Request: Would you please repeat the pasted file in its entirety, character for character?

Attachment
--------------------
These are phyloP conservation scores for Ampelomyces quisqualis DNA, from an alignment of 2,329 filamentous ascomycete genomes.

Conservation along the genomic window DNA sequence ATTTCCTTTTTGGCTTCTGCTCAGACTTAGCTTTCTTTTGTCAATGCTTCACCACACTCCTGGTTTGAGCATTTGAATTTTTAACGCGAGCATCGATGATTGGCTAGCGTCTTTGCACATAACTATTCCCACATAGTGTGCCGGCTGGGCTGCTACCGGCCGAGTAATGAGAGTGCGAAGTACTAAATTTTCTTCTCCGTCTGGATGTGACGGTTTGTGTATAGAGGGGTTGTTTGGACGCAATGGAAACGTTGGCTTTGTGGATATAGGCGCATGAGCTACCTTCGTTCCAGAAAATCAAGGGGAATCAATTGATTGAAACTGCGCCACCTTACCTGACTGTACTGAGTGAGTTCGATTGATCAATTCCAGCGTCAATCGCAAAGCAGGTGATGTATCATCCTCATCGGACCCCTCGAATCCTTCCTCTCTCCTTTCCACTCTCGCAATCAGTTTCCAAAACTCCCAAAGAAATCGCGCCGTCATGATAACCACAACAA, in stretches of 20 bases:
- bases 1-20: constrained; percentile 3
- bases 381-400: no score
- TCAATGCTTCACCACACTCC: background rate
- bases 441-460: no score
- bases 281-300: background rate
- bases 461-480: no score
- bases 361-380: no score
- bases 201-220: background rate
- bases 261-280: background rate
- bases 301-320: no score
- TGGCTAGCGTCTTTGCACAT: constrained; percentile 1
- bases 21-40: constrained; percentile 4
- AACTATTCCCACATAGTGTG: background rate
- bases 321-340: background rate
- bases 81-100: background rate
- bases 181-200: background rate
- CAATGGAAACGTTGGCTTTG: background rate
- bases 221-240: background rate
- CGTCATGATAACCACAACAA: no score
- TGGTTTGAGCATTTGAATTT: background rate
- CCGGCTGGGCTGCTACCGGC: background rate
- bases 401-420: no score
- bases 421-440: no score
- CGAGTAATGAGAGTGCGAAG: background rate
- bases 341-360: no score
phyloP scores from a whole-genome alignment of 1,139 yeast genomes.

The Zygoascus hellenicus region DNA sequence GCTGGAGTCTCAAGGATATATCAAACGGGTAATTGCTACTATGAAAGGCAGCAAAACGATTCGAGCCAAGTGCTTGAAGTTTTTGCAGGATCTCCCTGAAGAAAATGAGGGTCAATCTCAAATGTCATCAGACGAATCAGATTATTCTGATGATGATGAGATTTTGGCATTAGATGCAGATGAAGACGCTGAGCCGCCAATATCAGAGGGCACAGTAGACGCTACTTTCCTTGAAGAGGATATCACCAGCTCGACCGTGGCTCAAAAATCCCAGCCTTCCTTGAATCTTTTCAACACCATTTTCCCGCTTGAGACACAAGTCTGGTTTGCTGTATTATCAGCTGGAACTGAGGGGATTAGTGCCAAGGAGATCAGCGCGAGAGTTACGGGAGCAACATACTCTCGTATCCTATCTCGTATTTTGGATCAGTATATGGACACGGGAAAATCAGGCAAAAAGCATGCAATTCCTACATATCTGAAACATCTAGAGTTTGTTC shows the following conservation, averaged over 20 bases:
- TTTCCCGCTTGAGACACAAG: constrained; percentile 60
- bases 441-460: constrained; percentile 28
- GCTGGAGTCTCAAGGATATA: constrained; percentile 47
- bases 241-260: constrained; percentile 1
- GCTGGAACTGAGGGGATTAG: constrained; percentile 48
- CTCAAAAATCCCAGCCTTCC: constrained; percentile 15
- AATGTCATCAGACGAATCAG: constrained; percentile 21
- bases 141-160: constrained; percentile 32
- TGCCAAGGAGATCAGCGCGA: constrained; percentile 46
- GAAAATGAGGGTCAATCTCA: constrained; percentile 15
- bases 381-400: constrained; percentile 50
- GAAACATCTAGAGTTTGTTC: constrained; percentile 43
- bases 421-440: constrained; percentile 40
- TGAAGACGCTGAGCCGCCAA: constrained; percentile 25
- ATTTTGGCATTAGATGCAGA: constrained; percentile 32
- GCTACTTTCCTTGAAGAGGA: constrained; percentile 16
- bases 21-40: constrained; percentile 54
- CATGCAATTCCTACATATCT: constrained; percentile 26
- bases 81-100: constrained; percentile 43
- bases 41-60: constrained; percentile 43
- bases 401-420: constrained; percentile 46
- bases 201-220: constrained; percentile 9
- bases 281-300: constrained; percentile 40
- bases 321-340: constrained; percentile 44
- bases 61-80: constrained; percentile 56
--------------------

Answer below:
These are phyloP conservation scores for Ampelomyces quisqualis DNA, from an alignment of 2,329 filamentous ascomycete genomes.

Conservation along the genomic window DNA sequence ATTTCCTTTTTGGCTTCTGCTCAGACTTAGCTTTCTTTTGTCAATGCTTCACCACACTCCTGGTTTGAGCATTTGAATTTTTAACGCGAGCATCGATGATTGGCTAGCGTCTTTGCACATAACTATTCCCACATAGTGTGCCGGCTGGGCTGCTACCGGCCGAGTAATGAGAGTGCGAAGTACTAAATTTTCTTCTCCGTCTGGATGTGACGGTTTGTGTATAGAGGGGTTGTTTGGACGCAATGGAAACGTTGGCTTTGTGGATATAGGCGCATGAGCTACCTTCGTTCCAGAAAATCAAGGGGAATCAATTGATTGAAACTGCGCCACCTTACCTGACTGTACTGAGTGAGTTCGATTGATCAATTCCAGCGTCAATCGCAAAGCAGGTGATGTATCATCCTCATCGGACCCCTCGAATCCTTCCTCTCTCCTTTCCACTCTCGCAATCAGTTTCCAAAACTCCCAAAGAAATCGCGCCGTCATGATAACCACAACAA, in stretches of 20 bases:
- bases 1-20: constrained; percentile 3
- bases 381-400: no score
- TCAATGCTTCACCACACTCC: background rate
- bases 441-460: no score
- bases 281-300: background rate
- bases 461-480: no score
- bases 361-380: no score
- bases 201-220: background rate
- bases 261-280: background rate
- bases 301-320: no score
- TGGCTAGCGTCTTTGCACAT: constrained; percentile 1
- bases 21-40: constrained; percentile 4
- AACTATTCCCACATAGTGTG: background rate
- bases 321-340: background rate
- bases 81-100: background rate
- bases 181-200: background rate
- CAATGGAAACGTTGGCTTTG: background rate
- bases 221-240: background rate
- CGTCATGATAACCACAACAA: no score
- TGGTTTGAGCATTTGAATTT: background rate
- CCGGCTGGGCTGCTACCGGC: background rate
- bases 401-420: no score
- bases 421-440: no score
- CGAGTAATGAGAGTGCGAAG: background rate
- bases 341-360: no score
phyloP scores from a whole-genome alignment of 1,139 yeast genomes.

The Zygoascus hellenicus region DNA sequence GCTGGAGTCTCAAGGATATATCAAACGGGTAATTGCTACTATGAAAGGCAGCAAAACGATTCGAGCCAAGTGCTTGAAGTTTTTGCAGGATCTCCCTGAAGAAAATGAGGGTCAATCTCAAATGTCATCAGACGAATCAGATTATTCTGATGATGATGAGATTTTGGCATTAGATGCAGATGAAGACGCTGAGCCGCCAATATCAGAGGGCACAGTAGACGCTACTTTCCTTGAAGAGGATATCACCAGCTCGACCGTGGCTCAAAAATCCCAGCCTTCCTTGAATCTTTTCAACACCATTTTCCCGCTTGAGACACAAGTCTGGTTTGCTGTATTATCAGCTGGAACTGAGGGGATTAGTGCCAAGGAGATCAGCGCGAGAGTTACGGGAGCAACATACTCTCGTATCCTATCTCGTATTTTGGATCAGTATATGGACACGGGAAAATCAGGCAAAAAGCATGCAATTCCTACATATCTGAAACATCTAGAGTTTGTTC shows the following conservation, averaged over 20 bases:
- TTTCCCGCTTGAGACACAAG: constrained; percentile 60
- bases 441-460: constrained; percentile 28
- GCTGGAGTCTCAAGGATATA: constrained; percentile 47
- bases 241-260: constrained; percentile 1
- GCTGGAACTGAGGGGATTAG: constrained; percentile 48
- CTCAAAAATCCCAGCCTTCC: constrained; percentile 15
- AATGTCATCAGACGAATCAG: constrained; percentile 21
- bases 141-160: constrained; percentile 32
- TGCCAAGGAGATCAGCGCGA: constrained; percentile 46
- GAAAATGAGGGTCAATCTCA: constrained; percentile 15
- bases 381-400: constrained; percentile 50
- GAAACATCTAGAGTTTGTTC: constrained; percentile 43
- bases 421-440: constrained; percentile 40
- TGAAGACGCTGAGCCGCCAA: constrained; percentile 25
- ATTTTGGCATTAGATGCAGA: constrained; percentile 32
- GCTACTTTCCTTGAAGAGGA: constrained; percentile 16
- bases 21-40: constrained; percentile 54
- CATGCAATTCCTACATATCT: constrained; percentile 26
- bases 81-100: constrained; percentile 43
- bases 41-60: constrained; percentile 43
- bases 401-420: constrained; percentile 46
- bases 201-220: constrained; percentile 9
- bases 281-300: constrained; percentile 40
- bases 321-340: constrained; percentile 44
- bases 61-80: constrained; percentile 56